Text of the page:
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One Response to "Obama’s Olive Branch Still Looks Like A Stick"

  • Karl Schwartz
    February 10, 2011 - 10:20 am

    re: When the president talks about giving workers a great[er] share of “the profits,” he destroys business confidence. Workers are entitled to fair wages based on the value of the labor they contribute. Profits belong to owners.

    I think this is a core issue, but the terms “fair” and “value of the labor” are vague and therefore not informative. Employers will get what they pay for – if they base that on the minimum the market will provide for “unskilled” labor (which is very low indeed in a broken economy) they will get unispired workers, who will cut corners at every opportunity, aware they there is no upward mobility. If this remains a pervasive practice it will ensure also that demand for American products will be low – because workers will have no money to spend on anything but the essentials (food and rent).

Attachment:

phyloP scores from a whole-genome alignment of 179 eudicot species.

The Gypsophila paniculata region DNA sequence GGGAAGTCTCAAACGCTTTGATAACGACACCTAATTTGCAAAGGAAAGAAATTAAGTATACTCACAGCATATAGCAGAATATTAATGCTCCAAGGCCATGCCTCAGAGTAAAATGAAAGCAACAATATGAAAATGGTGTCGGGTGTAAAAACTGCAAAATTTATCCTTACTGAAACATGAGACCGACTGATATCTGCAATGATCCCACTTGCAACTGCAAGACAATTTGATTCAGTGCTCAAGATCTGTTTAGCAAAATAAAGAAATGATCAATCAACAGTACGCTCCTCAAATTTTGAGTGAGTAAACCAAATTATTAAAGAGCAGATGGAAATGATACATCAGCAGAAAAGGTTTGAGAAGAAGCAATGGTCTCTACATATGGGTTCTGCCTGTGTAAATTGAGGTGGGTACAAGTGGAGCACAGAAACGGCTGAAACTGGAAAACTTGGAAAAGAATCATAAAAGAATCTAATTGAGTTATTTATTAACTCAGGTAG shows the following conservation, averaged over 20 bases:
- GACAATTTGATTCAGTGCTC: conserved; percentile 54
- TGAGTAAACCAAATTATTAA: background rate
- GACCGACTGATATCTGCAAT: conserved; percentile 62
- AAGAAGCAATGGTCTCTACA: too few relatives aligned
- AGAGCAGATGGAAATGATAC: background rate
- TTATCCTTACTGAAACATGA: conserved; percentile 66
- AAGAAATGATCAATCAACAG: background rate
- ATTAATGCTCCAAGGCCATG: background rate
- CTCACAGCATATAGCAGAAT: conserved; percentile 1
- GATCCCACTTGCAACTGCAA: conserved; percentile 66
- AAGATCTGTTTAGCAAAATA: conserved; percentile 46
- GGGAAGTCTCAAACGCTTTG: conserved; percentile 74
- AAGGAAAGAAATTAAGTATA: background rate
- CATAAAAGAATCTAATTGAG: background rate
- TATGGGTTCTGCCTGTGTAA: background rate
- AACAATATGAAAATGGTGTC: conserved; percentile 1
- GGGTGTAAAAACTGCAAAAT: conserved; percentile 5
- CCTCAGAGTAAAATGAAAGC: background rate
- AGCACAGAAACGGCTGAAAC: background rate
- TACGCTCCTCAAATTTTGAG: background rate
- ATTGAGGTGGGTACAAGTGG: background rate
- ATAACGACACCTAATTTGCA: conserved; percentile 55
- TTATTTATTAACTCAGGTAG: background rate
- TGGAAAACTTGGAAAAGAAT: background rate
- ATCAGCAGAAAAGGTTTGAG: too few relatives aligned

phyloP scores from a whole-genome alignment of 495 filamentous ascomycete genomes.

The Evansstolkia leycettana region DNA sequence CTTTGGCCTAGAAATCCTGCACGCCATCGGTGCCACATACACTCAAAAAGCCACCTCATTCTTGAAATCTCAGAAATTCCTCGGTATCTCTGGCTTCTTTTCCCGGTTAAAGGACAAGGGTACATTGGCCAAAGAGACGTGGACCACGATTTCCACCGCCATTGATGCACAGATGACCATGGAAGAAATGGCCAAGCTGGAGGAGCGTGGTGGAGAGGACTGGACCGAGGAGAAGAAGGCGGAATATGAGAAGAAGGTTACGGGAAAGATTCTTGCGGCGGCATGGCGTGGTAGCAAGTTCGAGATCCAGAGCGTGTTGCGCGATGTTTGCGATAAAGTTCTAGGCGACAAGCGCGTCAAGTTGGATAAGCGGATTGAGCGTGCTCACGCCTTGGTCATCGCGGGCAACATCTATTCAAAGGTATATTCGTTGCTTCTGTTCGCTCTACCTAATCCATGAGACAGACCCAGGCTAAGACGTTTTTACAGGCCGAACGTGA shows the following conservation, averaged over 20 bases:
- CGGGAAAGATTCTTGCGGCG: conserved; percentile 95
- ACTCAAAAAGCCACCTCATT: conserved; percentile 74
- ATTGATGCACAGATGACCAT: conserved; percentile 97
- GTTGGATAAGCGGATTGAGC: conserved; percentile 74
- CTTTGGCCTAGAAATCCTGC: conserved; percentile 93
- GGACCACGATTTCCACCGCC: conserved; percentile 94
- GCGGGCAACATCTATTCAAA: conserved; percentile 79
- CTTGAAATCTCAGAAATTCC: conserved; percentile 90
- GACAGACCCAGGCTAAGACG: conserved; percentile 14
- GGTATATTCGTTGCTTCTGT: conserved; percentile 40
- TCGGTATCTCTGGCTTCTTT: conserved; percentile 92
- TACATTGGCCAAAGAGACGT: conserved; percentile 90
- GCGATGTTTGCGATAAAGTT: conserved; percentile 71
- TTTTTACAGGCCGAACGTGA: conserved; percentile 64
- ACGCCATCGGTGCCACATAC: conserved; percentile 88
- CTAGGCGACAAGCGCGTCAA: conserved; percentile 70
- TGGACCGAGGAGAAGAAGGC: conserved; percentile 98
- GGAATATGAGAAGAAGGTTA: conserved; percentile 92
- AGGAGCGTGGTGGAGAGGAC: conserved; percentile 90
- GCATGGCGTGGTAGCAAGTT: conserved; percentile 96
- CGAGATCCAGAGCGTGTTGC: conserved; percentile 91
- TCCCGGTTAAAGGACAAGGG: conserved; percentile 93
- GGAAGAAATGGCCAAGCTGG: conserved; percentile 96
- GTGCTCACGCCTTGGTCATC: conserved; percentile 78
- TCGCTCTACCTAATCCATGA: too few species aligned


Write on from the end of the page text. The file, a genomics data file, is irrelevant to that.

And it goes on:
That “profits belong [ENTIRELY] to the owners” is also a questionable assertion. It suggests that any business could exist without labor, demand for product, communication and travel systems, education.

    What is needed is enlightened business practices – that can see beyond short-term goals of exploiting workers — failing to provide opportunity for workers to identify with and benefit from the growth of any company.

    Such practices would improve business confidence, because it would increase demand and foster also loyalty and innovation from its workers.